The firm acts as general counsel for many security companies in California.  Barry is a Legal Advisor to The California Association of Licensed Security Agencies, Guards & Associates (CALSAGA) and other non-profits.

He has been conferred an AV-Preeminent Peer Rating by Martindale Hubbell, the highest rating attainable, and has been named a Southern California Super Lawyer for the past 16 consecutive years in the area of Business Litigation.  Barry is also the recipient of CALSAGA’s Security Professional Lifetime Achievement Award. bbradley@bgwlawyers.com  818-243-5200.

Jaimee K. Wellerstein, Esq. is a Partner and the firm’s Employment Team Head. Representing employers in all aspects of employment law, Ms. Wellerstein collaborates with her clients to develop proactive business and legal strategies to try to avoid workplace conflict and employment disputes. She provides legal advice and counsel to numerous businesses, including conducting individualized training programs for both management and employees.

Ms. Wellerstein performs internal audits of her clients’ employment practices to ensure compliance with the rapidly changing world of employment laws, and guides investigations of employee allegations regarding harassment, discrimination, and employee misconduct. When litigation cannot be avoided, Jaimee K. Wellerstein aggressively defends her clients against employment law claims in the state and federal courts, as well as at administrative hearings, arbitrations, and mediations. Having defended numerous representative and individual lawsuits on behalf of her clients, Ms. Wellerstein is a skilled litigator and negotiator with a broad spectrum of experience upon which to draw.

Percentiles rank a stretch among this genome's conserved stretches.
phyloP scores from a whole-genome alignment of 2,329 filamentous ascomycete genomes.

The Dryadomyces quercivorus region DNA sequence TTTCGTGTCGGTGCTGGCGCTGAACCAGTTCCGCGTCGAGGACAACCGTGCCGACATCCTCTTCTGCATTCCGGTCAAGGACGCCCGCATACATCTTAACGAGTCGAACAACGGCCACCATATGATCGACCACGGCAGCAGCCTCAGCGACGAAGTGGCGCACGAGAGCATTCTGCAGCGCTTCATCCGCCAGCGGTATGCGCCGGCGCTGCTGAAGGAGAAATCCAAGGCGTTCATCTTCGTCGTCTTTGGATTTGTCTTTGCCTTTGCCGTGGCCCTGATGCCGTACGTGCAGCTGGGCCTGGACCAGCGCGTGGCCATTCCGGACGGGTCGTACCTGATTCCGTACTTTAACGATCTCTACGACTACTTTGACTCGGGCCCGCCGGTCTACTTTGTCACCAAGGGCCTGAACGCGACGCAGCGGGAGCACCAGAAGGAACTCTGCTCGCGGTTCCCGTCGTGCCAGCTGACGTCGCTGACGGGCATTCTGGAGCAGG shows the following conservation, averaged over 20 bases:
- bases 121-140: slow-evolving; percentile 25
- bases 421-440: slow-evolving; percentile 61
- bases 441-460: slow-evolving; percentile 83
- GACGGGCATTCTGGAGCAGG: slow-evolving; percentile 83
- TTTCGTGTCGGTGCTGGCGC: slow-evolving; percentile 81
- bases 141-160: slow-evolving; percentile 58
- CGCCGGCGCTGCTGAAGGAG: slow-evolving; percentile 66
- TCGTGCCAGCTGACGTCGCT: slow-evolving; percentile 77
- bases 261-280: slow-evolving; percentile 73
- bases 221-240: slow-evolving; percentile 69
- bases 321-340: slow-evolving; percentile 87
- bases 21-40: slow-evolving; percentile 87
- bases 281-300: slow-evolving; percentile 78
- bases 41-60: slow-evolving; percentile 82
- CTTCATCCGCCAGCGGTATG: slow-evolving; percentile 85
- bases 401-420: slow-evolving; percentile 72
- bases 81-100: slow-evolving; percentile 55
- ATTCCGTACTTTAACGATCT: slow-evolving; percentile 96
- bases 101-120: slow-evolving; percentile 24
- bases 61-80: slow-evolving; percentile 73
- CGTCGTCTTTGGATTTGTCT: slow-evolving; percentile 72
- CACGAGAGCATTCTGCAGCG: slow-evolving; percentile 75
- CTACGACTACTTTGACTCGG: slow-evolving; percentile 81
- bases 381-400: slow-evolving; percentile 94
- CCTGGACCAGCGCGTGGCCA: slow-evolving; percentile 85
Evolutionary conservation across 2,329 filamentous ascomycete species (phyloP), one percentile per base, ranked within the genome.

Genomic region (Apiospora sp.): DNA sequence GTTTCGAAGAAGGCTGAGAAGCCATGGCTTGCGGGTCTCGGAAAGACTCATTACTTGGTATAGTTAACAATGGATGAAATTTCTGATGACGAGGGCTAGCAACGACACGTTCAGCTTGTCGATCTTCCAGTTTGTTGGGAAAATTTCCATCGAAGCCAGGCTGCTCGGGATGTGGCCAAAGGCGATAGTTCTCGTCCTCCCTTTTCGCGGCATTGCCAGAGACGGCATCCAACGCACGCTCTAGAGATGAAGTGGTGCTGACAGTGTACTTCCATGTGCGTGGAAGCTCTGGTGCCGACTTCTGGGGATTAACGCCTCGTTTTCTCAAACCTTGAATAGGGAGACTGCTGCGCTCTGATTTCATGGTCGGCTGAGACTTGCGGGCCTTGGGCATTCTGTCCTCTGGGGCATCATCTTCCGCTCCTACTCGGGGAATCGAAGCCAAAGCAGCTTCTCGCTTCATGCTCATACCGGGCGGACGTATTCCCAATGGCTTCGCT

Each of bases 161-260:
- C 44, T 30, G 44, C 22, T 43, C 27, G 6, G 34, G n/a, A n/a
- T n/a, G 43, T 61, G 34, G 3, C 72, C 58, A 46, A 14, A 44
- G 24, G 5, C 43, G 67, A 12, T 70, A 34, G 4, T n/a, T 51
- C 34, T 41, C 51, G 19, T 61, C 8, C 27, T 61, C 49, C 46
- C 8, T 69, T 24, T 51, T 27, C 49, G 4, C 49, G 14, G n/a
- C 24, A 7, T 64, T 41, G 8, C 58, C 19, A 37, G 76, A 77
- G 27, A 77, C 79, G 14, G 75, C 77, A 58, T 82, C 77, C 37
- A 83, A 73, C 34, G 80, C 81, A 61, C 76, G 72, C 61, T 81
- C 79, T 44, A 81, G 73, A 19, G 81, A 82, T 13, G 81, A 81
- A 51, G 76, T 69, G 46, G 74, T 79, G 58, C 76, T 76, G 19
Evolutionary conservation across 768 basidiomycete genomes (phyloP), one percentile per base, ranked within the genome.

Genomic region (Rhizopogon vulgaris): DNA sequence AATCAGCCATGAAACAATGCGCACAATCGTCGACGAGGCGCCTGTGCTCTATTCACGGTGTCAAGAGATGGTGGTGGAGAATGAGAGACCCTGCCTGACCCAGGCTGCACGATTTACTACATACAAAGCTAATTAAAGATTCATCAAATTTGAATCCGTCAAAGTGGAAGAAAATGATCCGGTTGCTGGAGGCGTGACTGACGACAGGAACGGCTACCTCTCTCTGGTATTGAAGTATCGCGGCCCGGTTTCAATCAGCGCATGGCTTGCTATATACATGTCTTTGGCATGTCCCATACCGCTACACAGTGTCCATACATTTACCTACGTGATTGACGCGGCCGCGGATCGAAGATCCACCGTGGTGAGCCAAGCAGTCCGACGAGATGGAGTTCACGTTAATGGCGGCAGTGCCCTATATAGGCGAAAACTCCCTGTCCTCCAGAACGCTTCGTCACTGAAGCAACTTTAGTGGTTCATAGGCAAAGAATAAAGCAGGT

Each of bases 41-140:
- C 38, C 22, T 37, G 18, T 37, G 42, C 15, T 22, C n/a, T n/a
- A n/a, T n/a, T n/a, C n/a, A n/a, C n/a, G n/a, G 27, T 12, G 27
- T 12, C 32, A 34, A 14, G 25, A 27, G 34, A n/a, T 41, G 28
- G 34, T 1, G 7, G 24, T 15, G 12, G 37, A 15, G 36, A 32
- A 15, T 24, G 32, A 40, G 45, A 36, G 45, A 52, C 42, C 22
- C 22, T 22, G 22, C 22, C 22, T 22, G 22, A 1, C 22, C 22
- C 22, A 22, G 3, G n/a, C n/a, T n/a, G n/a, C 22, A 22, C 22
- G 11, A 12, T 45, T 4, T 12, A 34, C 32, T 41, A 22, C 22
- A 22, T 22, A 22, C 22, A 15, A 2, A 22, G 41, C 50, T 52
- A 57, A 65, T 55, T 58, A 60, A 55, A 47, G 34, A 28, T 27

A frequent speaker on numerous topics, including employment law and contract law, Ms. Wellerstein regularly conducts training seminars and programs for managers and employees in all areas of employment practices and policies. Jaimee is a Legal Advisor to The California Association of Licensed Security Agencies, Guards & Associates (CALSAGA).

Michael J. Bruskin, Esq. is Special Counsel on the firm’s Employment Team Advice & Counsel Practice Group. Advising employers in all aspects of employment law, Mr. Bruskin develops deep relationships and working knowledge of his clients’ operational preferences and devises forward-thinking strategies to align business needs with risk mitigation and legal compliance. Mr. Bruskin performs internal audits of his clients’ employment practices to ensure compliance with the rapidly changing world of employment laws and guides their employment and business strategies to create successful and lasting relationships with their employees.

About Bradley, Gmelich & Wellerstein LLP

Founded in 2000, Bradley, Gmelich & Wellerstein, LLP is dedicated to providing sound advice and exceptional results for our clients. Our twenty-five plus skilled, dedicated and diverse attorneys represent individuals and businesses of all sizes, with a special emphasis on security companies, in a wide variety of business, employment law and litigation matters.  www.bgwlawyers.com.